Change Your Image
Upload An Image
Crop And Save
Eastern Boys (2013)
Eastern Boys: Far Beyond a Love Story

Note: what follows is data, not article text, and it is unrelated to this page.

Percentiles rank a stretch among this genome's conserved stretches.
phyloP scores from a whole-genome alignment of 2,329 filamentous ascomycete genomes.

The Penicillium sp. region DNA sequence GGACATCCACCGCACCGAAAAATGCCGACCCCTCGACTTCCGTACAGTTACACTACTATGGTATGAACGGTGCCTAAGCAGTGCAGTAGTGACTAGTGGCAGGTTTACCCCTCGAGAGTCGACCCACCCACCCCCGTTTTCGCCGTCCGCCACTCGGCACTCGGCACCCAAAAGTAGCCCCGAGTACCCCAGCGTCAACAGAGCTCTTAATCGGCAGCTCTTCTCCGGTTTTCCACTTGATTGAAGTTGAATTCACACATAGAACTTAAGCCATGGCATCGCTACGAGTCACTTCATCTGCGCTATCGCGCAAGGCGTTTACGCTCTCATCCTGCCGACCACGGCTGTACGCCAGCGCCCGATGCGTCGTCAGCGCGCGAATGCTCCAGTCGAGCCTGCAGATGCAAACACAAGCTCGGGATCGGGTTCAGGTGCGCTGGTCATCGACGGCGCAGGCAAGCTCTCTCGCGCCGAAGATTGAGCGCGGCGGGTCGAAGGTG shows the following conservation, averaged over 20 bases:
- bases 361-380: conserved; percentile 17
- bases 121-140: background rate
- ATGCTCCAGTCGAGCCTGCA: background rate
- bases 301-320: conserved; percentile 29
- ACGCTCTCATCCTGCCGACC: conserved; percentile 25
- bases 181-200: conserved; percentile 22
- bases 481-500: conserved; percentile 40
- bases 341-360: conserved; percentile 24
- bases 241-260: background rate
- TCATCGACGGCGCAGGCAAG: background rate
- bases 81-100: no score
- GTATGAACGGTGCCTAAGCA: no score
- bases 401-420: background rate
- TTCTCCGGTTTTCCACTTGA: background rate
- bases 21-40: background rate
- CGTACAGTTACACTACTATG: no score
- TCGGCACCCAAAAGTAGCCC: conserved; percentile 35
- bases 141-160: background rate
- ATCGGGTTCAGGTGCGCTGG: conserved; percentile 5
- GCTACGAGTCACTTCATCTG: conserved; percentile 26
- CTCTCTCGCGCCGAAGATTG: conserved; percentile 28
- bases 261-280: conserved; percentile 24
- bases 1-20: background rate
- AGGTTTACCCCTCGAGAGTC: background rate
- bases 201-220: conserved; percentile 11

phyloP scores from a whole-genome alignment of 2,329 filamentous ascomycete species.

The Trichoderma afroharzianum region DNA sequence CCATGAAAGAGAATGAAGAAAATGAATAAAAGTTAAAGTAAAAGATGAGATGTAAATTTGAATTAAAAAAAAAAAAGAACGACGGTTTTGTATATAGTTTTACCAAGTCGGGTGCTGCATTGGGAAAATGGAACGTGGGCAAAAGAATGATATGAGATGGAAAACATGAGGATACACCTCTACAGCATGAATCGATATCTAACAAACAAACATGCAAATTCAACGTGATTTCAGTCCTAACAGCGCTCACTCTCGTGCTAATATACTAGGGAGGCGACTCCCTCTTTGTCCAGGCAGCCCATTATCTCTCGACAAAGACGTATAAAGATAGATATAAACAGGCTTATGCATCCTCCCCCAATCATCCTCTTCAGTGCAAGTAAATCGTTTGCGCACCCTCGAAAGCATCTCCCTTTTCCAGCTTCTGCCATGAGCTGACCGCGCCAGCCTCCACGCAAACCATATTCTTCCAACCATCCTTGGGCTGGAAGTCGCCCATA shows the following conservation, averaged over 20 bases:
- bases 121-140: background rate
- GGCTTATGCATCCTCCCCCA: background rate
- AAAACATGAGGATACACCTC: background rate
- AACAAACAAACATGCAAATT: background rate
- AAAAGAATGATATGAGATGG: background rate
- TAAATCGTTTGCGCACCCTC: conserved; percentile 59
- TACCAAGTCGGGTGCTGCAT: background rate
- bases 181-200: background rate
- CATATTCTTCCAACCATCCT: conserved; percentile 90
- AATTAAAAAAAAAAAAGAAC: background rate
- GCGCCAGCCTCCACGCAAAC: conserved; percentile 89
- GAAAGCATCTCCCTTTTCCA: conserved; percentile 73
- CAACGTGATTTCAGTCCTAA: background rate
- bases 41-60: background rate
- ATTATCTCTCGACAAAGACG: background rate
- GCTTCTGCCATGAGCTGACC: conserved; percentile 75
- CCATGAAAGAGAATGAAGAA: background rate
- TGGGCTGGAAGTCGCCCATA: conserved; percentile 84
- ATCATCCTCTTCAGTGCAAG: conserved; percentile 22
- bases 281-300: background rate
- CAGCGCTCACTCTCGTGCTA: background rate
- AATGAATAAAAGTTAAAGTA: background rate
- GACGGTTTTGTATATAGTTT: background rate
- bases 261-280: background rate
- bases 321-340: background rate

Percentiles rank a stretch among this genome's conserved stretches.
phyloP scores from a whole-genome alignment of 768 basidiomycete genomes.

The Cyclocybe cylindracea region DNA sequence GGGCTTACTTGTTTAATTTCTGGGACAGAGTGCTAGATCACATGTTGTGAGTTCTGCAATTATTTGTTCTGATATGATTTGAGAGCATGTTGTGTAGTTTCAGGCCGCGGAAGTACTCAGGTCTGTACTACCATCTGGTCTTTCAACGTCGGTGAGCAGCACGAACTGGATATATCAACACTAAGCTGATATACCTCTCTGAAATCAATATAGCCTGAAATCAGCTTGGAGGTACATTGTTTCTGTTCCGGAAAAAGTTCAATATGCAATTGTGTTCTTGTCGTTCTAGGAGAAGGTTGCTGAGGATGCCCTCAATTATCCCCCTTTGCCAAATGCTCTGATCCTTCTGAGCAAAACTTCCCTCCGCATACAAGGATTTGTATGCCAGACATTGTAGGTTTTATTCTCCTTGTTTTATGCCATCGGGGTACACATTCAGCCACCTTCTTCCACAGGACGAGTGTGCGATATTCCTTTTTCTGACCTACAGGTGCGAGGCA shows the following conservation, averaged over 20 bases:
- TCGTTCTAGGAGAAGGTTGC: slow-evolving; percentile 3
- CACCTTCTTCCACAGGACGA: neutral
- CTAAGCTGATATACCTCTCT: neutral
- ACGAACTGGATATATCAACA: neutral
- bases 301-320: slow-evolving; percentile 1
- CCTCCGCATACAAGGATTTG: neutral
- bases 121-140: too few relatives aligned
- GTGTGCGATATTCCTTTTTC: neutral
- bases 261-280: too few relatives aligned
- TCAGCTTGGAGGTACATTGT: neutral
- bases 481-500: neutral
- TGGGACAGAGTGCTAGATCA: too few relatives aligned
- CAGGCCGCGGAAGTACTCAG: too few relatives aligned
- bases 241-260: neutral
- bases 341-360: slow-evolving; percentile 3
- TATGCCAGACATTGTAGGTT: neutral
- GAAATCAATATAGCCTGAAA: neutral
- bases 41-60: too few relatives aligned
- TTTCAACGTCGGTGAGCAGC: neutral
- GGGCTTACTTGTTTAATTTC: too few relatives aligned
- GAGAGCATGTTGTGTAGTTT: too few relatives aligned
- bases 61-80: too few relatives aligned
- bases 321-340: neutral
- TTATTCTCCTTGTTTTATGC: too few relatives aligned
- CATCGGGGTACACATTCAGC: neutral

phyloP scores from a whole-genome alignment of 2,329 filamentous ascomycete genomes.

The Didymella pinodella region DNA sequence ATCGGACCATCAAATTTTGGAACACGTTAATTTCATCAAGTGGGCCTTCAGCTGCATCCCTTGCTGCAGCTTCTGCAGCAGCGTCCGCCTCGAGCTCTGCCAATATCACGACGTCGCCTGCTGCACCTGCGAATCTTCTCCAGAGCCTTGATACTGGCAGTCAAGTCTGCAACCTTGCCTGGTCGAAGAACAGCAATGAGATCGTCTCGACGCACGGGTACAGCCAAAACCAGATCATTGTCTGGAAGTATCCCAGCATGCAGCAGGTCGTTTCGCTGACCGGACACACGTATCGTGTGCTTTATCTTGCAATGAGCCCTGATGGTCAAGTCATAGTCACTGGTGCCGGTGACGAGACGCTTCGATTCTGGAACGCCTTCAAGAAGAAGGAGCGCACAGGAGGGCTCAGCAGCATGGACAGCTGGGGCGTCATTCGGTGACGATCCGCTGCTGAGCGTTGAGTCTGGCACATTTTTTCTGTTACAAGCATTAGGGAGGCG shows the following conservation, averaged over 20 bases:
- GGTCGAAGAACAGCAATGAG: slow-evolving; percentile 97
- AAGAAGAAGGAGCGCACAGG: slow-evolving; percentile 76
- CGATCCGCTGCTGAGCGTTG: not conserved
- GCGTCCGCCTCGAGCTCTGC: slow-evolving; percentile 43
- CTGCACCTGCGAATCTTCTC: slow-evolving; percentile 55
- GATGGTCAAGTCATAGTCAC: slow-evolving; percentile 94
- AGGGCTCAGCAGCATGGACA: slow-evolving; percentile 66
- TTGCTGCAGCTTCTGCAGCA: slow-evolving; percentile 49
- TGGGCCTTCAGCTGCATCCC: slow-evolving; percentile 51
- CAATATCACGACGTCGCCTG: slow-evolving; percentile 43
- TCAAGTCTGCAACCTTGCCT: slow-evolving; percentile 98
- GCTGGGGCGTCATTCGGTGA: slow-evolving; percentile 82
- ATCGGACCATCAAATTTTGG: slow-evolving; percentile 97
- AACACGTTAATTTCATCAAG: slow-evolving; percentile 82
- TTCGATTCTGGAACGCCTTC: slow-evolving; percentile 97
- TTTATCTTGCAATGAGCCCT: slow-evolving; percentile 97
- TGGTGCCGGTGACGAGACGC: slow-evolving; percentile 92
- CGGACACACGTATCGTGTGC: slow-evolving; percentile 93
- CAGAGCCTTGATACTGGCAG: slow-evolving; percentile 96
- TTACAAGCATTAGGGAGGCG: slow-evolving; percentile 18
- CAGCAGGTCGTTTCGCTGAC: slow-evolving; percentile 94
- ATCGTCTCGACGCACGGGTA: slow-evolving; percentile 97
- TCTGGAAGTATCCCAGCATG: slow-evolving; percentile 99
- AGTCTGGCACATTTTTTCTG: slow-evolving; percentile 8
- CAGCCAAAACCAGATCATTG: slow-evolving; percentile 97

This French production was conducted with a tense cadence and the atmosphere was created was very sophisticated: the soundtrack, the cinematography, the plot development, the performance of the main couple, everything was orchestrated to drown the spectator in this controversial history. Frankly, Kirill Emelyanov was a great surprise! I got a little worried about certain issues in this movie, mainly the elitism that was the choice of privilege the view of Daniel (a successful man with economic power and that, in some way, dominates and subjugate Marek) about the events. This choice, if not looked critically, may seems like a xenophobic Manicheism (Daniel = the man who "salves" Marek from the degeneration/ Boss = the bad guy that preclude the "happiness of the lovers"). But, on the other hand, if we analyze the film without being get stuck by this romantic bourgeois superficiality, the movie can be very rich, extremely delicate and complex, because it allows to the spectator have several reflections about the issues of immigration, oppression and all the problematics the main relationship covers (precisely for the way it was conducted). The movie puts the spectator in a dilemma: the immediate impression is that the picture is about a fair and emancipator love story of an honorable middle-class man and a lost boy with no future. But, if we were not hurried, complicated issues arises: Daniel was egoist, he used from your supposed love (or caprice?) and from his power of French citizen to get what he wanted (his beautiful, young, mysterious and economically and emotionally fragile lad) and he didn't give a f**k for the other immigrants. What was at stake to Daniel was get back his young lover, but for the immigrants, what was at stake was something far more tragic and cruel, things which their lives and survival depended of. So, Eastern Boys can be read as a dark portrait of oppression and exploration from the French people to the immigrants. For me, Daniel "tamed" Marek so he could be inserted in a petty-bourgeois and imperialist lifestyle almost like a catechizing. Maybe, more than showing his love to Marek, with the end of the picture, Daniel showed him his power and became Marek a "good boy", dependent and subjugated to this power of his in order to Marek no longer be a "marginal" who "terrifies" the good French citizens. I though, even, this ending very gloomy, however, that's exactly why I thought it provocative and instigating.